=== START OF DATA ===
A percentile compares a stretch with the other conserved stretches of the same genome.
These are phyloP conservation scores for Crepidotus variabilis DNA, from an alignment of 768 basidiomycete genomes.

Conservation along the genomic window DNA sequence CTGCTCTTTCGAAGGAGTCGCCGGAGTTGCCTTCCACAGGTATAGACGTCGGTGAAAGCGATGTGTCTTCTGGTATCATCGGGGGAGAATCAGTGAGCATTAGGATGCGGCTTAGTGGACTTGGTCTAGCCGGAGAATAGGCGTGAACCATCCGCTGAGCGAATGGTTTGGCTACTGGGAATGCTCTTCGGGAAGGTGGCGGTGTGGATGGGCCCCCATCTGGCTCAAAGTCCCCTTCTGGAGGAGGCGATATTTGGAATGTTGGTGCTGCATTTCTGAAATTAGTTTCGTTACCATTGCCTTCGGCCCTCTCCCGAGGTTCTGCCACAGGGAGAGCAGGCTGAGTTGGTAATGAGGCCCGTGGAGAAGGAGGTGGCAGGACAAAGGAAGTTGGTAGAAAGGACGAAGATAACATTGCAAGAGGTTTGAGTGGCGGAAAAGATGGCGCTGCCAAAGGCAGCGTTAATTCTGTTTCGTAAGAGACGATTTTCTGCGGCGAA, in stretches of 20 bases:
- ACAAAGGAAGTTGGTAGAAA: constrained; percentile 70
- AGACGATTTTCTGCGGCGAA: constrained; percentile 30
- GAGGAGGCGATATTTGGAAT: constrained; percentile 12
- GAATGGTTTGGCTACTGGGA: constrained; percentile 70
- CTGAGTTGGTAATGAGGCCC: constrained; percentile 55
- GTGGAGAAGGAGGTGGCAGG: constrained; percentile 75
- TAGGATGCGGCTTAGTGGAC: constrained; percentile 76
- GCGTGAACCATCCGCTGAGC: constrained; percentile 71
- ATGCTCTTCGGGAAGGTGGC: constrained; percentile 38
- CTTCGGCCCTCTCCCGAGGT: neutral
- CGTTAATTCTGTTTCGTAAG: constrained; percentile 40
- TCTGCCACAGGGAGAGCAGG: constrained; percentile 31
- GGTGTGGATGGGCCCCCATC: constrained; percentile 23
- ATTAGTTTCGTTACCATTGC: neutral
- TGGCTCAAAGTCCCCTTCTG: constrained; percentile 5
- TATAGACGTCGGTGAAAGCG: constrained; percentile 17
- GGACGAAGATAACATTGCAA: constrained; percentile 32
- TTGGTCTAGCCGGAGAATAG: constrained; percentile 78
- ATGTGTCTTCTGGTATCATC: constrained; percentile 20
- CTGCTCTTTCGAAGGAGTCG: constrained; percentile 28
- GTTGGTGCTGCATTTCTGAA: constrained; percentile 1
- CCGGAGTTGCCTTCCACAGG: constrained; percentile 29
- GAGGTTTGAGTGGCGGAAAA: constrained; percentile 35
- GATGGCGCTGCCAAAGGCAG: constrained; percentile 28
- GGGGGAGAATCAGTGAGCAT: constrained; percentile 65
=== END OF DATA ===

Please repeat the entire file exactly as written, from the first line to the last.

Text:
A percentile compares a stretch with the other conserved stretches of the same genome.
These are phyloP conservation scores for Crepidotus variabilis DNA, from an alignment of 768 basidiomycete genomes.

Conservation along the genomic window DNA sequence CTGCTCTTTCGAAGGAGTCGCCGGAGTTGCCTTCCACAGGTATAGACGTCGGTGAAAGCGATGTGTCTTCTGGTATCATCGGGGGAGAATCAGTGAGCATTAGGATGCGGCTTAGTGGACTTGGTCTAGCCGGAGAATAGGCGTGAACCATCCGCTGAGCGAATGGTTTGGCTACTGGGAATGCTCTTCGGGAAGGTGGCGGTGTGGATGGGCCCCCATCTGGCTCAAAGTCCCCTTCTGGAGGAGGCGATATTTGGAATGTTGGTGCTGCATTTCTGAAATTAGTTTCGTTACCATTGCCTTCGGCCCTCTCCCGAGGTTCTGCCACAGGGAGAGCAGGCTGAGTTGGTAATGAGGCCCGTGGAGAAGGAGGTGGCAGGACAAAGGAAGTTGGTAGAAAGGACGAAGATAACATTGCAAGAGGTTTGAGTGGCGGAAAAGATGGCGCTGCCAAAGGCAGCGTTAATTCTGTTTCGTAAGAGACGATTTTCTGCGGCGAA, in stretches of 20 bases:
- ACAAAGGAAGTTGGTAGAAA: constrained; percentile 70
- AGACGATTTTCTGCGGCGAA: constrained; percentile 30
- GAGGAGGCGATATTTGGAAT: constrained; percentile 12
- GAATGGTTTGGCTACTGGGA: constrained; percentile 70
- CTGAGTTGGTAATGAGGCCC: constrained; percentile 55
- GTGGAGAAGGAGGTGGCAGG: constrained; percentile 75
- TAGGATGCGGCTTAGTGGAC: constrained; percentile 76
- GCGTGAACCATCCGCTGAGC: constrained; percentile 71
- ATGCTCTTCGGGAAGGTGGC: constrained; percentile 38
- CTTCGGCCCTCTCCCGAGGT: neutral
- CGTTAATTCTGTTTCGTAAG: constrained; percentile 40
- TCTGCCACAGGGAGAGCAGG: constrained; percentile 31
- GGTGTGGATGGGCCCCCATC: constrained; percentile 23
- ATTAGTTTCGTTACCATTGC: neutral
- TGGCTCAAAGTCCCCTTCTG: constrained; percentile 5
- TATAGACGTCGGTGAAAGCG: constrained; percentile 17
- GGACGAAGATAACATTGCAA: constrained; percentile 32
- TTGGTCTAGCCGGAGAATAG: constrained; percentile 78
- ATGTGTCTTCTGGTATCATC: constrained; percentile 20
- CTGCTCTTTCGAAGGAGTCG: constrained; percentile 28
- GTTGGTGCTGCATTTCTGAA: constrained; percentile 1
- CCGGAGTTGCCTTCCACAGG: constrained; percentile 29
- GAGGTTTGAGTGGCGGAAAA: constrained; percentile 35
- GATGGCGCTGCCAAAGGCAG: constrained; percentile 28
- GGGGGAGAATCAGTGAGCAT: constrained; percentile 65